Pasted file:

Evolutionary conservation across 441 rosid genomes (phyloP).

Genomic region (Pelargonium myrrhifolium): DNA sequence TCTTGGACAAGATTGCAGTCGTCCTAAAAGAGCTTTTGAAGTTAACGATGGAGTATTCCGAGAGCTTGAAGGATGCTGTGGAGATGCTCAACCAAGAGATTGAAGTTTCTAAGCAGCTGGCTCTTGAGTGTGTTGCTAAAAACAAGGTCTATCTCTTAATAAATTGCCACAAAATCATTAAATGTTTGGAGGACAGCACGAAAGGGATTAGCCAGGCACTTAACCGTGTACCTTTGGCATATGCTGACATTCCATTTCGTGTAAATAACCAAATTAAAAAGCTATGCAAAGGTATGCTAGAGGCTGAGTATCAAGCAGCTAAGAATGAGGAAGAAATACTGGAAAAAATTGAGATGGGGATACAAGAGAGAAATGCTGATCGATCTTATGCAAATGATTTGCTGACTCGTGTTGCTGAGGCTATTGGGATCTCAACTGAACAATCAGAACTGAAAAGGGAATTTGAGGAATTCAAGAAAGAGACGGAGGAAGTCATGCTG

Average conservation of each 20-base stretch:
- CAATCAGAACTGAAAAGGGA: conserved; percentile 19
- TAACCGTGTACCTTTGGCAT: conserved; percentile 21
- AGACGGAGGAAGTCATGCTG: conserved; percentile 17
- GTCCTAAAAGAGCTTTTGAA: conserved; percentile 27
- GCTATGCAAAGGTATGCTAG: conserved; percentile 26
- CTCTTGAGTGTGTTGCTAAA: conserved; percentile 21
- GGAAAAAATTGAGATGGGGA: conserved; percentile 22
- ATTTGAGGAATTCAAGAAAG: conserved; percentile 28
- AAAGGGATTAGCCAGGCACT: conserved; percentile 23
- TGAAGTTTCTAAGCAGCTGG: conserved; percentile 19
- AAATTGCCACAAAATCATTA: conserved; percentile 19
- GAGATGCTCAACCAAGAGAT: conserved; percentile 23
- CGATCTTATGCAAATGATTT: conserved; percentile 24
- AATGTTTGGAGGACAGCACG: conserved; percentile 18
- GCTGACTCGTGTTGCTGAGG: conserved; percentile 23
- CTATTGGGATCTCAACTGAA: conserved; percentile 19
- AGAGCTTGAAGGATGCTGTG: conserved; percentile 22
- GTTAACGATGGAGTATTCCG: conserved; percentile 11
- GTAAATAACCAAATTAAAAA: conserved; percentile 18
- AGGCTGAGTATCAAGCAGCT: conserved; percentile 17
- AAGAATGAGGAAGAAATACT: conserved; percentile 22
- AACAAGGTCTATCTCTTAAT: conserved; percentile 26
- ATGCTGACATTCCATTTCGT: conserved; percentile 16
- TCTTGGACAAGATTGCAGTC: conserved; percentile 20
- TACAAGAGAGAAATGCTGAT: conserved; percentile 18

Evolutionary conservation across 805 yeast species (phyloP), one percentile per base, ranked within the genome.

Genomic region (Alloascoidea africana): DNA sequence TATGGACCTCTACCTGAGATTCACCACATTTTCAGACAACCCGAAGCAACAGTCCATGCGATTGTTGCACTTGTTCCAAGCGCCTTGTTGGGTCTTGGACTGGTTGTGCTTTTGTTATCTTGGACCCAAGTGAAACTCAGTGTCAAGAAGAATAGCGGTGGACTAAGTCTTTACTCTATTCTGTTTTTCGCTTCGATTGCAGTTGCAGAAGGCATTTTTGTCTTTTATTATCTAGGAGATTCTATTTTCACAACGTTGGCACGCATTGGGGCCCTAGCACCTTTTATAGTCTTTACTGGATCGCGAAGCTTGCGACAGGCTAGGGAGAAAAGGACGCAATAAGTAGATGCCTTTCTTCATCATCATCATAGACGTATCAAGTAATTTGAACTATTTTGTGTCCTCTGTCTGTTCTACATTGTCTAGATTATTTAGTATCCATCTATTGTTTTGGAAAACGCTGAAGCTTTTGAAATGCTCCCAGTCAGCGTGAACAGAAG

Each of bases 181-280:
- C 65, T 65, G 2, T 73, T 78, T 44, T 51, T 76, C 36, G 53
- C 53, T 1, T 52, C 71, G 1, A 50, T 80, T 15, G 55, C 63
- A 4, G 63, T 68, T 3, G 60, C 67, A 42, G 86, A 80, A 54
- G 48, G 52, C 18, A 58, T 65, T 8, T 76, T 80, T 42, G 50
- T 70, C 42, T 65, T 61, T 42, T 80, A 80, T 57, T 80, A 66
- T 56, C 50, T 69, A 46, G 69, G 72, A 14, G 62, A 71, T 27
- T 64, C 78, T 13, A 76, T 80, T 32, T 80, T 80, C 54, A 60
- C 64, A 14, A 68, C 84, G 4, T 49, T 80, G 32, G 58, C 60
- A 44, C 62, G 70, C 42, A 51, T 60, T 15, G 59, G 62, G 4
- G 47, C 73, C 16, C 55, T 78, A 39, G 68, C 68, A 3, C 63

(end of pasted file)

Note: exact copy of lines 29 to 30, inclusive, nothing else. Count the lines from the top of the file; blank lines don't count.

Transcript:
Evolutionary conservation across 805 yeast species (phyloP), one percentile per base, ranked within the genome.

Genomic region (Alloascoidea africana): DNA sequence TATGGACCTCTACCTGAGATTCACCACATTTTCAGACAACCCGAAGCAACAGTCCATGCGATTGTTGCACTTGTTCCAAGCGCCTTGTTGGGTCTTGGACTGGTTGTGCTTTTGTTATCTTGGACCCAAGTGAAACTCAGTGTCAAGAAGAATAGCGGTGGACTAAGTCTTTACTCTATTCTGTTTTTCGCTTCGATTGCAGTTGCAGAAGGCATTTTTGTCTTTTATTATCTAGGAGATTCTATTTTCACAACGTTGGCACGCATTGGGGCCCTAGCACCTTTTATAGTCTTTACTGGATCGCGAAGCTTGCGACAGGCTAGGGAGAAAAGGACGCAATAAGTAGATGCCTTTCTTCATCATCATCATAGACGTATCAAGTAATTTGAACTATTTTGTGTCCTCTGTCTGTTCTACATTGTCTAGATTATTTAGTATCCATCTATTGTTTTGGAAAACGCTGAAGCTTTTGAAATGCTCCCAGTCAGCGTGAACAGAAG